Lost in Translation: The Bum Dollar

1.IMG_0664Does the above sign in the Golden Zone crack you up as it does me? Every time I see it, I have no choice but to chuckle. Why in the world would anyone want to trade in their pesos for bum dollars?! I’m so glad for this fairly new business, as it brings joy to my day every time I drive by.

In my world, exchanging money for bum dollars would mean getting fake dollar bills. Granted, the phrase “bum dollar” isn’t one I’ve heard, but it does logically follow a pattern (see the definitions below, from McGraw-Hill Dictionary of American Idioms and Phrasal Verbs). The people at BumDólar even advertise “the cheapest dollars on the planet!” 😉 

Cheap Dollars

I haven’t used the BumDólar exchange service; they may be completely wonderful. I post the photos tongue-in-cheek. Sometimes things are just lost in translation. What sounds good in one language can be hysterical, or offensive, in another.

For years I’ve said that my ideal job is to be one of the people who laugh themselves silly while choosing brand names like BumDólar, Calpis soda, Barf detergent. or Shitto sauce.

Dictionary Definitions and Sample Sentences

bum: false; phony.
“That’s a bum dollar.”
“He gave me bum advice.”

bum rap: blame or punishment that is not fair.
“Teachers are getting a bum rap from people who say they don’t work hard enough.”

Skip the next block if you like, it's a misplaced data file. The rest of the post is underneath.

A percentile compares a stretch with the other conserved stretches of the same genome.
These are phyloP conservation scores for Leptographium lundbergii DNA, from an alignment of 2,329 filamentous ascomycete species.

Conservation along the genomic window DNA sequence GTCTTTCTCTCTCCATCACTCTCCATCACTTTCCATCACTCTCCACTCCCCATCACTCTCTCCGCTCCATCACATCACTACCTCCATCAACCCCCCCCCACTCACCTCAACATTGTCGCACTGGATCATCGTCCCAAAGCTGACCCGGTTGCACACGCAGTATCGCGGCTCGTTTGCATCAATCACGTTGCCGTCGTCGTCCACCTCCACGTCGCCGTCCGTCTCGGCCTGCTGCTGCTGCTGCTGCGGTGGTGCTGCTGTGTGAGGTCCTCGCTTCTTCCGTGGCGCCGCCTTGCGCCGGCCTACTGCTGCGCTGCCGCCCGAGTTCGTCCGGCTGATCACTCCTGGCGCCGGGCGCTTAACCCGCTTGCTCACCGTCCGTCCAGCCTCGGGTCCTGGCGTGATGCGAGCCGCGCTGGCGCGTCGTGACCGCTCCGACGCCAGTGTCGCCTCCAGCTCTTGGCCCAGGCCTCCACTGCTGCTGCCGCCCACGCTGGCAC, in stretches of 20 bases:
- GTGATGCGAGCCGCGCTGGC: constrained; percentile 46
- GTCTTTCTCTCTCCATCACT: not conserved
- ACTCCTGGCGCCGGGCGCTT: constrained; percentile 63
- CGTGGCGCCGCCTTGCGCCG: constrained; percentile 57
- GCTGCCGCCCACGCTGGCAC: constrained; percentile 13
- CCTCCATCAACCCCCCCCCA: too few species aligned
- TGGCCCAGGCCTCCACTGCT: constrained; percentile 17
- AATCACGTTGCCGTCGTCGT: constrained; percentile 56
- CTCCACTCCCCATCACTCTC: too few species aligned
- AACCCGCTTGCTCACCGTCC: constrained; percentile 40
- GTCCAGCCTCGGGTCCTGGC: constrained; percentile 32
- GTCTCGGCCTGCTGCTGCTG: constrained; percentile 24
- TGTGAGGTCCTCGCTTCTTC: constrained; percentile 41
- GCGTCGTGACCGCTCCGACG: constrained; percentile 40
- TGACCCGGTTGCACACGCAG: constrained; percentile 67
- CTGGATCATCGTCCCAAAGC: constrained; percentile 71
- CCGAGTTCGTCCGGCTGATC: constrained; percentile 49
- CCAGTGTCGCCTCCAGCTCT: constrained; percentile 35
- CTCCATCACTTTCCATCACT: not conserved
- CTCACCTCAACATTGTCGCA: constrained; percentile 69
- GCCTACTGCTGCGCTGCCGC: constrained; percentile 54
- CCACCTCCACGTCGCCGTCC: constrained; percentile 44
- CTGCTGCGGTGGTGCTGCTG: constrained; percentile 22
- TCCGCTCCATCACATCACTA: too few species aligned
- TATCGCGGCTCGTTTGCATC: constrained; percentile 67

“She was sent up to the penitentiary on a bum rap.”

bum steer: misleading instructions or guidance; information that is not correct< or not helpful; a misleading suggestion.
“Her suggestion to eat at that little Italian restaurant was a bum steer.
“I got a bum steer from the salesman, and I paid far more than I needed to for a used car.”

bum’s rush: hurrying someone out of a place.
“The young customer in the jewelry store was getting the bum’s rush until he pulled out an enormous roll of bills.”
“Bill got the bum’s rush at the restaurant because he didn’t have a tie on.”

bum someone out: to disappoint someone.
“This menial job really bums me out.”
“The bad movie bummed out the entire audience.”

bum something off someone: to beg or borrow something from someone.
“Can I bum a cigarette off you?”
“You can’t bum anything off me that I don’t have.”

bum around (with someone): to spend or waste a lot of time with a particular person.
“He used to bum around with Ted a lot.”
“They bummed around together all summer.

bum out: to have a bad experience.
“Are you going to bum out again tonight?”
“Man, is he bummed out!”

bummed (out): discouraged; depressed.
“I feel so bummed; I think I need a nice hot bath.”
“When you’re feeling bummed out, think how much you’ve accomplished.”

bums on seats: if a public performance or a sports event puts bums on seats, many people pay to go and see it.
“This production needs a big name to put bums on seats.”

the bum’s rush: the action of getting rid of someone who is not wanted.
“The photographer was given the bum’s rush by two policemen guarding the office.”
“Why do I feel I’m getting the bum’s rush? Where are you off to?”

Tell me, what are some of your favorite “lost in translation” phrases here in Mazatlán?

So So Excited!

FINANCIAMIENTO A HOTELES 1In a meeting at the Convention Center this morning, the Secretary of Tourism and Banorte-Ixe Group launched a new 200 million peso financing program with the goal of improving the tourist offerings and experience here in Mazatlán.

The program aims to create incentive for the building of 700 new rooms (a 10% increase over existing hotel space), with the ability to serve an additional 400,000 visitors annually. The program will also extend loans with favorable terms to tourist enterprises and small businesses in the hospitality field.